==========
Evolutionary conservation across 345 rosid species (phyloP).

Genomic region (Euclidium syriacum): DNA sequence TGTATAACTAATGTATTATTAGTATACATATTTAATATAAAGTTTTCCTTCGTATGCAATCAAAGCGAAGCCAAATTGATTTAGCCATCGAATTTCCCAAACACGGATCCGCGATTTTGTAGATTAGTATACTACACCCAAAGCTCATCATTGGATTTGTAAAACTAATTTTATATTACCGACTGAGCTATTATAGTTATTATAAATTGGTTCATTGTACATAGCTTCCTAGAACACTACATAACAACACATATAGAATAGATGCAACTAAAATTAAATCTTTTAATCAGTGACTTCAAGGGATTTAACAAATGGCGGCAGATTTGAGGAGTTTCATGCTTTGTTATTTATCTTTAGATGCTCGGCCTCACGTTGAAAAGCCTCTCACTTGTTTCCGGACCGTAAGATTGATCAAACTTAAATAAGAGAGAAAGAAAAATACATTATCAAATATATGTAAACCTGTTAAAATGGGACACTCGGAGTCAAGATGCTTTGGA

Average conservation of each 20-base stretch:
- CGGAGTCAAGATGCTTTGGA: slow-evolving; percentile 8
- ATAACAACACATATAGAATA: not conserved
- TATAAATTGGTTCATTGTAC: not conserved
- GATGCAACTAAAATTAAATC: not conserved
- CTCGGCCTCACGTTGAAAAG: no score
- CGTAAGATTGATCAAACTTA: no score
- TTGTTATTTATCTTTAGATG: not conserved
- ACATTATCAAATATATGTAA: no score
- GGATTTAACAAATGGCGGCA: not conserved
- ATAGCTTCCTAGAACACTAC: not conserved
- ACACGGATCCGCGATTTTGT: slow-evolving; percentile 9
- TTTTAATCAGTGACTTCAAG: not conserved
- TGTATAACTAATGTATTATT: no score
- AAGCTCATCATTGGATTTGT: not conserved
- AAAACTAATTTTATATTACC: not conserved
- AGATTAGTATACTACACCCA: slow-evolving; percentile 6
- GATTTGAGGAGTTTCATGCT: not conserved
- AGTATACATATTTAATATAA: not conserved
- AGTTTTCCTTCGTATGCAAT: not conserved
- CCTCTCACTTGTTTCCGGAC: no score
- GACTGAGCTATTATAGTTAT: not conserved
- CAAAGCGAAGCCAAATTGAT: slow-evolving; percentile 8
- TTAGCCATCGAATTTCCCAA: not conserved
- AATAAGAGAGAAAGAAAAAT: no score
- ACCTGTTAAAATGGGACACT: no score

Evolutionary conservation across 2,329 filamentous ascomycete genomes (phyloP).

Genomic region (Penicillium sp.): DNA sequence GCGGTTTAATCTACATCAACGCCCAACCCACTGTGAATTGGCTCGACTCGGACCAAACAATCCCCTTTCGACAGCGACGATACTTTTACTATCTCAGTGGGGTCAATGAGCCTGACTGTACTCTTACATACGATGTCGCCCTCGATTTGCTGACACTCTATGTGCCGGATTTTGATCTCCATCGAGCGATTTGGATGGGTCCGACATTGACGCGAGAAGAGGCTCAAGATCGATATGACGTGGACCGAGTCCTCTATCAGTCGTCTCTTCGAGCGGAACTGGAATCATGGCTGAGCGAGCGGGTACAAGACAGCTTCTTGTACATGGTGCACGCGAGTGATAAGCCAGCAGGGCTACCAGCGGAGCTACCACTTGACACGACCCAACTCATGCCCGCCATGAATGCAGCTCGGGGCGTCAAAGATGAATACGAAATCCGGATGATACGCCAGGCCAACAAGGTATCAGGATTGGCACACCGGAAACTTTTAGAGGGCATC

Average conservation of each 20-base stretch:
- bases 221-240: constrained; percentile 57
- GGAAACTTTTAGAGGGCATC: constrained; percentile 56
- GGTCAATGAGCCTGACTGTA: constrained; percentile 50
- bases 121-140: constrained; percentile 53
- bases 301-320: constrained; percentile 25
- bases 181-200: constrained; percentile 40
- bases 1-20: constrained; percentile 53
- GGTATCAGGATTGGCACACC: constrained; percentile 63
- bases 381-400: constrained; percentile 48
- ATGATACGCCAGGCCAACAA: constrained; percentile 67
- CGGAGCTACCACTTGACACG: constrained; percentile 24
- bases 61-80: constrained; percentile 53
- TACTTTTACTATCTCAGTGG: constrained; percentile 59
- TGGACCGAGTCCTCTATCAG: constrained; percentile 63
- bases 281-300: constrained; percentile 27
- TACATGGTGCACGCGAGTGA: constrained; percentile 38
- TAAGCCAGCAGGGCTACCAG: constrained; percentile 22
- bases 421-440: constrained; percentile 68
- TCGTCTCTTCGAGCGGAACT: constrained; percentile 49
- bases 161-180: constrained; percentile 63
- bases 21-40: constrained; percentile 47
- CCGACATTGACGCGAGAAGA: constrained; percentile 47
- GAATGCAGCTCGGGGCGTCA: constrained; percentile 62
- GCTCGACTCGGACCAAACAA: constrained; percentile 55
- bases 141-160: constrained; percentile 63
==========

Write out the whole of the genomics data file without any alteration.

Evolutionary conservation across 345 rosid species (phyloP).

Genomic region (Euclidium syriacum): DNA sequence TGTATAACTAATGTATTATTAGTATACATATTTAATATAAAGTTTTCCTTCGTATGCAATCAAAGCGAAGCCAAATTGATTTAGCCATCGAATTTCCCAAACACGGATCCGCGATTTTGTAGATTAGTATACTACACCCAAAGCTCATCATTGGATTTGTAAAACTAATTTTATATTACCGACTGAGCTATTATAGTTATTATAAATTGGTTCATTGTACATAGCTTCCTAGAACACTACATAACAACACATATAGAATAGATGCAACTAAAATTAAATCTTTTAATCAGTGACTTCAAGGGATTTAACAAATGGCGGCAGATTTGAGGAGTTTCATGCTTTGTTATTTATCTTTAGATGCTCGGCCTCACGTTGAAAAGCCTCTCACTTGTTTCCGGACCGTAAGATTGATCAAACTTAAATAAGAGAGAAAGAAAAATACATTATCAAATATATGTAAACCTGTTAAAATGGGACACTCGGAGTCAAGATGCTTTGGA

Average conservation of each 20-base stretch:
- CGGAGTCAAGATGCTTTGGA: slow-evolving; percentile 8
- ATAACAACACATATAGAATA: not conserved
- TATAAATTGGTTCATTGTAC: not conserved
- GATGCAACTAAAATTAAATC: not conserved
- CTCGGCCTCACGTTGAAAAG: no score
- CGTAAGATTGATCAAACTTA: no score
- TTGTTATTTATCTTTAGATG: not conserved
- ACATTATCAAATATATGTAA: no score
- GGATTTAACAAATGGCGGCA: not conserved
- ATAGCTTCCTAGAACACTAC: not conserved
- ACACGGATCCGCGATTTTGT: slow-evolving; percentile 9
- TTTTAATCAGTGACTTCAAG: not conserved
- TGTATAACTAATGTATTATT: no score
- AAGCTCATCATTGGATTTGT: not conserved
- AAAACTAATTTTATATTACC: not conserved
- AGATTAGTATACTACACCCA: slow-evolving; percentile 6
- GATTTGAGGAGTTTCATGCT: not conserved
- AGTATACATATTTAATATAA: not conserved
- AGTTTTCCTTCGTATGCAAT: not conserved
- CCTCTCACTTGTTTCCGGAC: no score
- GACTGAGCTATTATAGTTAT: not conserved
- CAAAGCGAAGCCAAATTGAT: slow-evolving; percentile 8
- TTAGCCATCGAATTTCCCAA: not conserved
- AATAAGAGAGAAAGAAAAAT: no score
- ACCTGTTAAAATGGGACACT: no score

Evolutionary conservation across 2,329 filamentous ascomycete genomes (phyloP).

Genomic region (Penicillium sp.): DNA sequence GCGGTTTAATCTACATCAACGCCCAACCCACTGTGAATTGGCTCGACTCGGACCAAACAATCCCCTTTCGACAGCGACGATACTTTTACTATCTCAGTGGGGTCAATGAGCCTGACTGTACTCTTACATACGATGTCGCCCTCGATTTGCTGACACTCTATGTGCCGGATTTTGATCTCCATCGAGCGATTTGGATGGGTCCGACATTGACGCGAGAAGAGGCTCAAGATCGATATGACGTGGACCGAGTCCTCTATCAGTCGTCTCTTCGAGCGGAACTGGAATCATGGCTGAGCGAGCGGGTACAAGACAGCTTCTTGTACATGGTGCACGCGAGTGATAAGCCAGCAGGGCTACCAGCGGAGCTACCACTTGACACGACCCAACTCATGCCCGCCATGAATGCAGCTCGGGGCGTCAAAGATGAATACGAAATCCGGATGATACGCCAGGCCAACAAGGTATCAGGATTGGCACACCGGAAACTTTTAGAGGGCATC

Average conservation of each 20-base stretch:
- bases 221-240: constrained; percentile 57
- GGAAACTTTTAGAGGGCATC: constrained; percentile 56
- GGTCAATGAGCCTGACTGTA: constrained; percentile 50
- bases 121-140: constrained; percentile 53
- bases 301-320: constrained; percentile 25
- bases 181-200: constrained; percentile 40
- bases 1-20: constrained; percentile 53
- GGTATCAGGATTGGCACACC: constrained; percentile 63
- bases 381-400: constrained; percentile 48
- ATGATACGCCAGGCCAACAA: constrained; percentile 67
- CGGAGCTACCACTTGACACG: constrained; percentile 24
- bases 61-80: constrained; percentile 53
- TACTTTTACTATCTCAGTGG: constrained; percentile 59
- TGGACCGAGTCCTCTATCAG: constrained; percentile 63
- bases 281-300: constrained; percentile 27
- TACATGGTGCACGCGAGTGA: constrained; percentile 38
- TAAGCCAGCAGGGCTACCAG: constrained; percentile 22
- bases 421-440: constrained; percentile 68
- TCGTCTCTTCGAGCGGAACT: constrained; percentile 49
- bases 161-180: constrained; percentile 63
- bases 21-40: constrained; percentile 47
- CCGACATTGACGCGAGAAGA: constrained; percentile 47
- GAATGCAGCTCGGGGCGTCA: constrained; percentile 62
- GCTCGACTCGGACCAAACAA: constrained; percentile 55
- bases 141-160: constrained; percentile 63